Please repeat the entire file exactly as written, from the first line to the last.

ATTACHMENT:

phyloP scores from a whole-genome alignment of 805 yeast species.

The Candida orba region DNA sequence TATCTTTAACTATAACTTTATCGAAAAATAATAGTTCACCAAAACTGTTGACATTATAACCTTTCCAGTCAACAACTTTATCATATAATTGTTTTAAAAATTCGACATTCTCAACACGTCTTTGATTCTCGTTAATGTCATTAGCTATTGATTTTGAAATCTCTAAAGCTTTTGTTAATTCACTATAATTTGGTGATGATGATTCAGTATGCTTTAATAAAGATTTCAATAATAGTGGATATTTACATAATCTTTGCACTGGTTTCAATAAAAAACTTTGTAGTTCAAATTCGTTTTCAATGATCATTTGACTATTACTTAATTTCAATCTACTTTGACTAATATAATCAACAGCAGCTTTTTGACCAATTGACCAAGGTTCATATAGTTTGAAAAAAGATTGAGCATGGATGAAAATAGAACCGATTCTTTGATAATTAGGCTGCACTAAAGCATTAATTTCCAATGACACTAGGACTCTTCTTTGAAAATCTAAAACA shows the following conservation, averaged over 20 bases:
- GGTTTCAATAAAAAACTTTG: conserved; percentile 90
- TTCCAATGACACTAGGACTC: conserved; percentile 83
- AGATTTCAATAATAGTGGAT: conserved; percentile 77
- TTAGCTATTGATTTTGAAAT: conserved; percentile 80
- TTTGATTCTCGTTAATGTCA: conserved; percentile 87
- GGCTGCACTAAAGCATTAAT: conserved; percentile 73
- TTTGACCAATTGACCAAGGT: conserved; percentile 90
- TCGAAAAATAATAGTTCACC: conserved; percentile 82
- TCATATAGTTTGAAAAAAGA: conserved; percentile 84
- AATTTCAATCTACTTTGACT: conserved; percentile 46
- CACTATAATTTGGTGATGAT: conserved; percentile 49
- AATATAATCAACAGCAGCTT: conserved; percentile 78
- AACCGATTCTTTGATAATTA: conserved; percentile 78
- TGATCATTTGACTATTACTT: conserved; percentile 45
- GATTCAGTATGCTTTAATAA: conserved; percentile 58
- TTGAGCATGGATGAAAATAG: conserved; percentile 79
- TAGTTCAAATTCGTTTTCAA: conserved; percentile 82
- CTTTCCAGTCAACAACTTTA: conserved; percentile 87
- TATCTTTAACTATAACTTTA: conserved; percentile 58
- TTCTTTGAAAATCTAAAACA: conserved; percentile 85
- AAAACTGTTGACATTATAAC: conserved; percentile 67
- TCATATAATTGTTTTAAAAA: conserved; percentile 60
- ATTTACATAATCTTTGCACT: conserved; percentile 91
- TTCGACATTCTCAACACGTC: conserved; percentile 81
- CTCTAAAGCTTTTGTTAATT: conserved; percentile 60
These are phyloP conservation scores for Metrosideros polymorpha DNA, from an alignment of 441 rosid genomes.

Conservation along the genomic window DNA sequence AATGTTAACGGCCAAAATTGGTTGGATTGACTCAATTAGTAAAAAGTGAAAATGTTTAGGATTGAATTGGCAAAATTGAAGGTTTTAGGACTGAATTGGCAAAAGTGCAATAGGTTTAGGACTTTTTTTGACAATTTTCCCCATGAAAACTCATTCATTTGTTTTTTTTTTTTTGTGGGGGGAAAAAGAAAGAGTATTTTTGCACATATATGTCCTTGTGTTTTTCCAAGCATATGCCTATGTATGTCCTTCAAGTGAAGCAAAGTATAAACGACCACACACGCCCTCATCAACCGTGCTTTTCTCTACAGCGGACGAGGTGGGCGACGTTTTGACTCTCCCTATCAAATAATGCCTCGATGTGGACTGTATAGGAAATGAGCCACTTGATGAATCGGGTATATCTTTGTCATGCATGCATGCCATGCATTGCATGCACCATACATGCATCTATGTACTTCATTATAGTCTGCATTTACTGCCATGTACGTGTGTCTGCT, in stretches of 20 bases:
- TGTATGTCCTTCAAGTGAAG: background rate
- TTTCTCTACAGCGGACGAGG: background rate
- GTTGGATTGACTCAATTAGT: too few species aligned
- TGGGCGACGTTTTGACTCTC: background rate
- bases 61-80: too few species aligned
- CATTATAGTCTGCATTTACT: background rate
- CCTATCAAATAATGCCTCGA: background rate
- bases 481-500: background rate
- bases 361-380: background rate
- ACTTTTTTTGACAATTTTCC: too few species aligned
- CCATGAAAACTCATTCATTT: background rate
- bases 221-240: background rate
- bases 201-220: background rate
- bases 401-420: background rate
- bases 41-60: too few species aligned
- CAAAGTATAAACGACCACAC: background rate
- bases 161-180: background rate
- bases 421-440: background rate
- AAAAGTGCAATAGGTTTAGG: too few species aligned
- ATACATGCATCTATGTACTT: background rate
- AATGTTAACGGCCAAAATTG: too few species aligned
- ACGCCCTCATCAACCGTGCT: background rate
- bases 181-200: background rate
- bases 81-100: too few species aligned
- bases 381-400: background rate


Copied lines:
phyloP scores from a whole-genome alignment of 805 yeast species.

The Candida orba region DNA sequence TATCTTTAACTATAACTTTATCGAAAAATAATAGTTCACCAAAACTGTTGACATTATAACCTTTCCAGTCAACAACTTTATCATATAATTGTTTTAAAAATTCGACATTCTCAACACGTCTTTGATTCTCGTTAATGTCATTAGCTATTGATTTTGAAATCTCTAAAGCTTTTGTTAATTCACTATAATTTGGTGATGATGATTCAGTATGCTTTAATAAAGATTTCAATAATAGTGGATATTTACATAATCTTTGCACTGGTTTCAATAAAAAACTTTGTAGTTCAAATTCGTTTTCAATGATCATTTGACTATTACTTAATTTCAATCTACTTTGACTAATATAATCAACAGCAGCTTTTTGACCAATTGACCAAGGTTCATATAGTTTGAAAAAAGATTGAGCATGGATGAAAATAGAACCGATTCTTTGATAATTAGGCTGCACTAAAGCATTAATTTCCAATGACACTAGGACTCTTCTTTGAAAATCTAAAACA shows the following conservation, averaged over 20 bases:
- GGTTTCAATAAAAAACTTTG: conserved; percentile 90
- TTCCAATGACACTAGGACTC: conserved; percentile 83
- AGATTTCAATAATAGTGGAT: conserved; percentile 77
- TTAGCTATTGATTTTGAAAT: conserved; percentile 80
- TTTGATTCTCGTTAATGTCA: conserved; percentile 87
- GGCTGCACTAAAGCATTAAT: conserved; percentile 73
- TTTGACCAATTGACCAAGGT: conserved; percentile 90
- TCGAAAAATAATAGTTCACC: conserved; percentile 82
- TCATATAGTTTGAAAAAAGA: conserved; percentile 84
- AATTTCAATCTACTTTGACT: conserved; percentile 46
- CACTATAATTTGGTGATGAT: conserved; percentile 49
- AATATAATCAACAGCAGCTT: conserved; percentile 78
- AACCGATTCTTTGATAATTA: conserved; percentile 78
- TGATCATTTGACTATTACTT: conserved; percentile 45
- GATTCAGTATGCTTTAATAA: conserved; percentile 58
- TTGAGCATGGATGAAAATAG: conserved; percentile 79
- TAGTTCAAATTCGTTTTCAA: conserved; percentile 82
- CTTTCCAGTCAACAACTTTA: conserved; percentile 87
- TATCTTTAACTATAACTTTA: conserved; percentile 58
- TTCTTTGAAAATCTAAAACA: conserved; percentile 85
- AAAACTGTTGACATTATAAC: conserved; percentile 67
- TCATATAATTGTTTTAAAAA: conserved; percentile 60
- ATTTACATAATCTTTGCACT: conserved; percentile 91
- TTCGACATTCTCAACACGTC: conserved; percentile 81
- CTCTAAAGCTTTTGTTAATT: conserved; percentile 60
These are phyloP conservation scores for Metrosideros polymorpha DNA, from an alignment of 441 rosid genomes.

Conservation along the genomic window DNA sequence AATGTTAACGGCCAAAATTGGTTGGATTGACTCAATTAGTAAAAAGTGAAAATGTTTAGGATTGAATTGGCAAAATTGAAGGTTTTAGGACTGAATTGGCAAAAGTGCAATAGGTTTAGGACTTTTTTTGACAATTTTCCCCATGAAAACTCATTCATTTGTTTTTTTTTTTTTGTGGGGGGAAAAAGAAAGAGTATTTTTGCACATATATGTCCTTGTGTTTTTCCAAGCATATGCCTATGTATGTCCTTCAAGTGAAGCAAAGTATAAACGACCACACACGCCCTCATCAACCGTGCTTTTCTCTACAGCGGACGAGGTGGGCGACGTTTTGACTCTCCCTATCAAATAATGCCTCGATGTGGACTGTATAGGAAATGAGCCACTTGATGAATCGGGTATATCTTTGTCATGCATGCATGCCATGCATTGCATGCACCATACATGCATCTATGTACTTCATTATAGTCTGCATTTACTGCCATGTACGTGTGTCTGCT, in stretches of 20 bases:
- TGTATGTCCTTCAAGTGAAG: background rate
- TTTCTCTACAGCGGACGAGG: background rate
- GTTGGATTGACTCAATTAGT: too few species aligned
- TGGGCGACGTTTTGACTCTC: background rate
- bases 61-80: too few species aligned
- CATTATAGTCTGCATTTACT: background rate
- CCTATCAAATAATGCCTCGA: background rate
- bases 481-500: background rate
- bases 361-380: background rate
- ACTTTTTTTGACAATTTTCC: too few species aligned
- CCATGAAAACTCATTCATTT: background rate
- bases 221-240: background rate
- bases 201-220: background rate
- bases 401-420: background rate
- bases 41-60: too few species aligned
- CAAAGTATAAACGACCACAC: background rate
- bases 161-180: background rate
- bases 421-440: background rate
- AAAAGTGCAATAGGTTTAGG: too few species aligned
- ATACATGCATCTATGTACTT: background rate
- AATGTTAACGGCCAAAATTG: too few species aligned
- ACGCCCTCATCAACCGTGCT: background rate
- bases 181-200: background rate
- bases 81-100: too few species aligned
- bases 381-400: background rate